Admiral Hyman G. Rickover: Taking the Atom Undersea

 Secretary of the Navy Dan A. Kimball, (right), inspects a model of the Navy’s atomic submarine, the Nautilus after presenting Captain Hyman George Rickover, USN, (left), the Gold Star at ceremonies in his office at the Pentagon. (U.S. Navy photo)
Secretary of the Navy Dan A. Kimball, (right), inspects a model of the Navy’s atomic submarine, the Nautilus after presenting Captain Hyman George Rickover, USN, (left), the Gold Star at ceremonies in his office at the Pentagon. (U.S. Navy photo)

Rear Admiral Hyman Rickover fathered the nuclear navy and combined the necessary qualities of a brilliant engineer and an astute diplomat needed to bring the Navy through the treacherous straits of Cold War espionage and deception, transforming an aging fleet of diesel WWII-era submarines into the force that brought new meaning to the old adage, "silent but deadly."

Born in the Jewish ghetto of the Polish city of Makow, on Jan. 27, 1900, Rickover emigrated to the United States with his parents at the age of six to settle in Chicago. Through congressional connections, his parents secured for their son an acceptance to the United States Naval Academy in 1918. He was commissioned an ensign in 1922. Rickover served on the destroyer USS La Vellette and the battleship USS Nevada before earning a Masters in Electrical Engineering from Columbia University. His fascination with the fledgling submarine service led to assignment and command of fleet boats S-9 and S-48 from 1929 to 1933. He took command of the USS Finch in 1937,the last fleet command of his career, his later selection as Engineering Duty Officer was the post he served in for the remainder of his naval career.

During World War II Rickover served in the Bureau of Ships as Head of the Electrical Section. After the war, with the unleashing of the nuclear genie, Rickover became part of the atomic submarine project at Oak Ridge National Laboratory in 1946. As director of the Naval Reactors Branch, he saw the harnessed power of the atom as the means to raise the stakes in the growing Cold War with the Soviet Union. Gone would be the dangerous necessity for submarines to snorkel to recharge their batteries. This new miracle of science would keep submarines where they belonged, cruising silently beneath the waves shadowing Soviet naval movements, collecting Soviet missile telemetry and eavesdropping on Soviet communications. His ambition propelled him to the top of the Atomic Power Commission where he forged relationships with congressmen and senators who in turn made the supremacy of a U.S. nuclear submarine fleet tantamount in the minds of national defense leaders.

Under Rickover's supervision the world's first nuclear powered submarine, the USS Nautilus began construction in 1952. She became a public relations coup for the navy and for Rickover when the historic message "Underway on nuclear power," flashed from the Nautilus on Jan. 17, 1955. Each voyage outshone the last and increased Rickover's budget for more research and design and to build the nuclear fleet.

She was the first ship to pass beneath the North Pole on August 3, 1958, during a four day, 1,830 mile cruise from the Atlantic to the Pacific. Rickover reveled in the accolades of being the Navy's most forward thinking innovator.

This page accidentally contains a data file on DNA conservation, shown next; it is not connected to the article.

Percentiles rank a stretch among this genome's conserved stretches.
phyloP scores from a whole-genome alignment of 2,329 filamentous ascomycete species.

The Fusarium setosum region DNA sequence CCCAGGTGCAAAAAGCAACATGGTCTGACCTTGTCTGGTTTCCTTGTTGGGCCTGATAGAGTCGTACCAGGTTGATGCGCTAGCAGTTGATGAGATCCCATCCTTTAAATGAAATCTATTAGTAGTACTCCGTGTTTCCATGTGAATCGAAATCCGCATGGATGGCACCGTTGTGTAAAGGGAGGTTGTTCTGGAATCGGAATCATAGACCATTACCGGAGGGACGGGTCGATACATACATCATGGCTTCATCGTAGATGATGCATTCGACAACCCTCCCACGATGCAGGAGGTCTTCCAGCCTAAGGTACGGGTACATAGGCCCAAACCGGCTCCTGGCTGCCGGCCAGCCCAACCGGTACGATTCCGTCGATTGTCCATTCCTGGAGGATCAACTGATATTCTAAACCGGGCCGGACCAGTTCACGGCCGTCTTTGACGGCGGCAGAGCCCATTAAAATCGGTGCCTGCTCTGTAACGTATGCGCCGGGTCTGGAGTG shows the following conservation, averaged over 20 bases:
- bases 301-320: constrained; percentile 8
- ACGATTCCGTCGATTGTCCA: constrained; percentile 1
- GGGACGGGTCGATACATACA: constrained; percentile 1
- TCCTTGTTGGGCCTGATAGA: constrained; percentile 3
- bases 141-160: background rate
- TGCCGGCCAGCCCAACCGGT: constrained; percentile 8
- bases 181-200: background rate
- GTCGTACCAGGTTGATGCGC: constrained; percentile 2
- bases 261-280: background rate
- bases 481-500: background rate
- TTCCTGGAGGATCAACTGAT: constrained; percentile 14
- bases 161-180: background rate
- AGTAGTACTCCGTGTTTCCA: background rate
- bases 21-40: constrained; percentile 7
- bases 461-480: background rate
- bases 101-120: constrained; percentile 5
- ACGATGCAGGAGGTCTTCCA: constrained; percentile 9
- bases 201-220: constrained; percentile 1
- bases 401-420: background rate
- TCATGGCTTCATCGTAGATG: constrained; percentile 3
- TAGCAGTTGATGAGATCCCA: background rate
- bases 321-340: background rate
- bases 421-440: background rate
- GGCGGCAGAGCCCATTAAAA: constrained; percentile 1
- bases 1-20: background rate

With this limelight, Rickover paid a price. He constantly upset General Accounting Office audits and appropriations committees by continuously going over budget on projects, covering cost overruns in the accounting of unrelated projects. Rickover's reputation of riding his research staff unmercifully was legendary. He dressed down the heads of his research departments and played mind games with prospective applicants from the Naval Academy who wanted to be part of his nuclear program.

Though even with his unorthodox methods he exacted an almost fanatical devotion from his staff and growing number of acolytes. This brashness rankled navy brass and Rickover found himself passed over for rear admiral twice. Only through the intervention of his patrons on Capitol Hill did he finally get his flag.

Nevertheless, Rickover's accomplishments remained too monumental to ignore. Throughout his long naval career his decorations included the Distinguished Service Medal, Legion of Merit, Navy Commendation Medal, two Congressional Gold Medals, as well as the title of Honorary Commander of the Military Division of the Most Excellent Order of the British Empire. In 1980, President Jimmy Carter, himself a nuclear engineer, naval officer and disciple of Rickover's tenets, presented the Presidential Medal of Freedom, the nation's highest non-military honor, to Admiral Rickover.

On January 31, 1982, after 63 years of service to his adopted country under 13 different presidential administrations, Admiral Rickover retired. His tenure, others say reign, as head of the Navy's nuclear program ran so long due to the fact that he had been declared exempt by Congressional mandate from the mandatory retirement age for senior admirals due to his unique insight and knowledge.

Though he passed away on July 8, 1986, his name is memorialized in the attack submarine USS Hyman G. Rickover (SSN 709) and Rickover Hall at the U.S. Naval Academy.

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